The taxation of red meat is a needed measure to save lives, states new research

New research published in the journal Plos One, a peer-reviewed Open Access journal that publishes ‘scientifically rigorous research’, has stated that a taxation on red meat would save many lives and also raise large amounts of money for use in healthcare. The research found that ‘Including the social health cost of red and processed meat consumption in the price of red and processed meat could lead to significant health and environmental benefits, in particular in high and middle-income countries.

This new research, headed up by Dr Marco Springmann, who currently works on the Future of Food project at the Oxford Martin School, uses a standard economic approach, named ‘optimal taxation, to calculate tax rates. The healthcare costs incurred by eating one additional portion of red meat is used to set the tax rate, in contrast to using the total healthcare costs that come about through red meat consumption.

While factually correct, it is still relatively unheard of that processed red meat had been classified as a carcinogen by the World Health Organisation in 2015, and yet despite this announcement, the consumption of red meat is on an upward trend, especially in western countries. For example, in the United Kingdom of 1961, the amount of meat consumption was 69.8kg. In 2002 it was 79.6kg. In the US of 1961, meat consumption per capita was 89.2kg, and in 2002 it was 124.8kg, and increase in 40 years of 35.6kg of meat.

The findings stated that, based on current trends, the health-related costs to society ‘attributable to red and processed meat consumption in 2020 amount to USD 285 billion… three quarters of which were due to processed meat consumption’.

As the prices of processed meat increased by 25% on average under optimal taxation, and prices for red meat increased by 4% on average, the number of deaths attributable to these two foodstuffs decreased by 9% annually, with health costs decreased by 14%, valued at USD 41 billion.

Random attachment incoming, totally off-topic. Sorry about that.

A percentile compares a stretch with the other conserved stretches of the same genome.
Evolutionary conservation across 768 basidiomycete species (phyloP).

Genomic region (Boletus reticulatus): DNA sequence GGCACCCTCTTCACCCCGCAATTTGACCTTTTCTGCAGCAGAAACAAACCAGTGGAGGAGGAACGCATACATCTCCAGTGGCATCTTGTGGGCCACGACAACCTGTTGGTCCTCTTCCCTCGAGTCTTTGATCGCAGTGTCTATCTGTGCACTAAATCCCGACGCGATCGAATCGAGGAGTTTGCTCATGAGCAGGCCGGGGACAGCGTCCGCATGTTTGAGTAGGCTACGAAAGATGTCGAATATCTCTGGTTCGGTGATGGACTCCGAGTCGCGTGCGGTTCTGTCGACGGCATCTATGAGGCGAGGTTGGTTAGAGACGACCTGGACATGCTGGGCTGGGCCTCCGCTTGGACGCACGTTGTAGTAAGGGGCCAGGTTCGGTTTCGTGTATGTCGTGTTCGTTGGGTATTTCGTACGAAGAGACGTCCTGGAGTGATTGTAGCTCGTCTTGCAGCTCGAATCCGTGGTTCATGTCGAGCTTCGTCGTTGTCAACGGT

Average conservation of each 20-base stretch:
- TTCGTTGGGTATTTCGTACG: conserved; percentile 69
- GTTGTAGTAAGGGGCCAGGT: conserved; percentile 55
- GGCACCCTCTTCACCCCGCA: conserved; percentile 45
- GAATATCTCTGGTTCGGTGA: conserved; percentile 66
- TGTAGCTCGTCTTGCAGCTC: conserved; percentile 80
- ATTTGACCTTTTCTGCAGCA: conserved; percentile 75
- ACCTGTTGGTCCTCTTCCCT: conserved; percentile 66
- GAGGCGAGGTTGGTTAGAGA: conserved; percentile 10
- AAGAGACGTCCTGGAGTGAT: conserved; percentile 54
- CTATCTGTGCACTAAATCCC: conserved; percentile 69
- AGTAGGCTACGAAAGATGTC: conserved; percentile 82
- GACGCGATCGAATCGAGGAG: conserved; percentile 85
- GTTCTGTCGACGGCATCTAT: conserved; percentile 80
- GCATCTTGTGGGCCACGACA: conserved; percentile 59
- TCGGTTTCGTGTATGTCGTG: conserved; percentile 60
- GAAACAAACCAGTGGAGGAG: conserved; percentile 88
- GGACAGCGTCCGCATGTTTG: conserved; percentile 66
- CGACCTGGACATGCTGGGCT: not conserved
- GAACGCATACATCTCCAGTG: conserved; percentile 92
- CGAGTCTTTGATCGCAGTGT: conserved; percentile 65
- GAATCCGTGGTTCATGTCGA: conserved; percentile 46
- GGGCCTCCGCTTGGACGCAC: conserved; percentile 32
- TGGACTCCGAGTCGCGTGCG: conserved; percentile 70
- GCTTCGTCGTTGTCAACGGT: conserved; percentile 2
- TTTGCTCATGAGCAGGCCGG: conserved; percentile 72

These taxes were created relative to the amount of meat consumed and do not represent a flat global rate. The US would be one of the countries with the highest rates, for example, there would be a 163% levy on ham. Australian meat prices would be met with a 109% tax on processed, and a 18% tax on unprocessed meats. UK rates would 79% and 14% for those food-groups respectively.

‘Change in the price of red meat (a) and processed meat (b) under cost-compensating taxation in relation to attributable health costs (%), change in deaths attributable to red and processed meat consumption (%)’. Image: Springmann, Mason-D’Croz, Robinson, Weibe, Godfray, Rayner, Scarborough.

“Nobody wants governments to tell people what they can and can’t eat,” Springmann said. “It is totally fine if you want to have [red meat], but this personal consumption decision really puts a strain on public funds. It is not about taking something away from people, it is about being fair.”

The intensive method and global scale of meat demand and subsequent production is also an incredibly damaging industry to the living planet. In a critical report from a group at the University of Oxford published in May, it was stated that reducing meat and dairy products, or avoiding them altogether, is the single biggest way as an individual to reduce your environmental impact. In a similar report, also published by Springmann et al, it was stated that a 90% drop in red meat consumption and reductions in other meat categories are essential to introduce into our lifestyles in an attempt to avoid the effects of climate breakdown.

More than 80% of arable farmland is used for livestock, in both intensive and organic farms, but it produces just 18% of global food calories. We see this a drastic misuse of land, resulting in not only the willing destruction of native habitats, but the production of large amounts of greenhouse gases. Per 100g of beef produced, a further 105kg of greenhouse gases are created. It is possible that the recommended drop in red meat consumption is a conservative figure, and a route more beneficial to the environment would be to give up the foodstuff altogether, replacing it with plant-based alternatives.

These taxes proposed by Springmann et all, would mean a 16% reduction in the processed meat consumed globally, and would result in the greenhouse gas emissions produced by livestock to reduce by 110m tonnes annually.

What are your thoughts?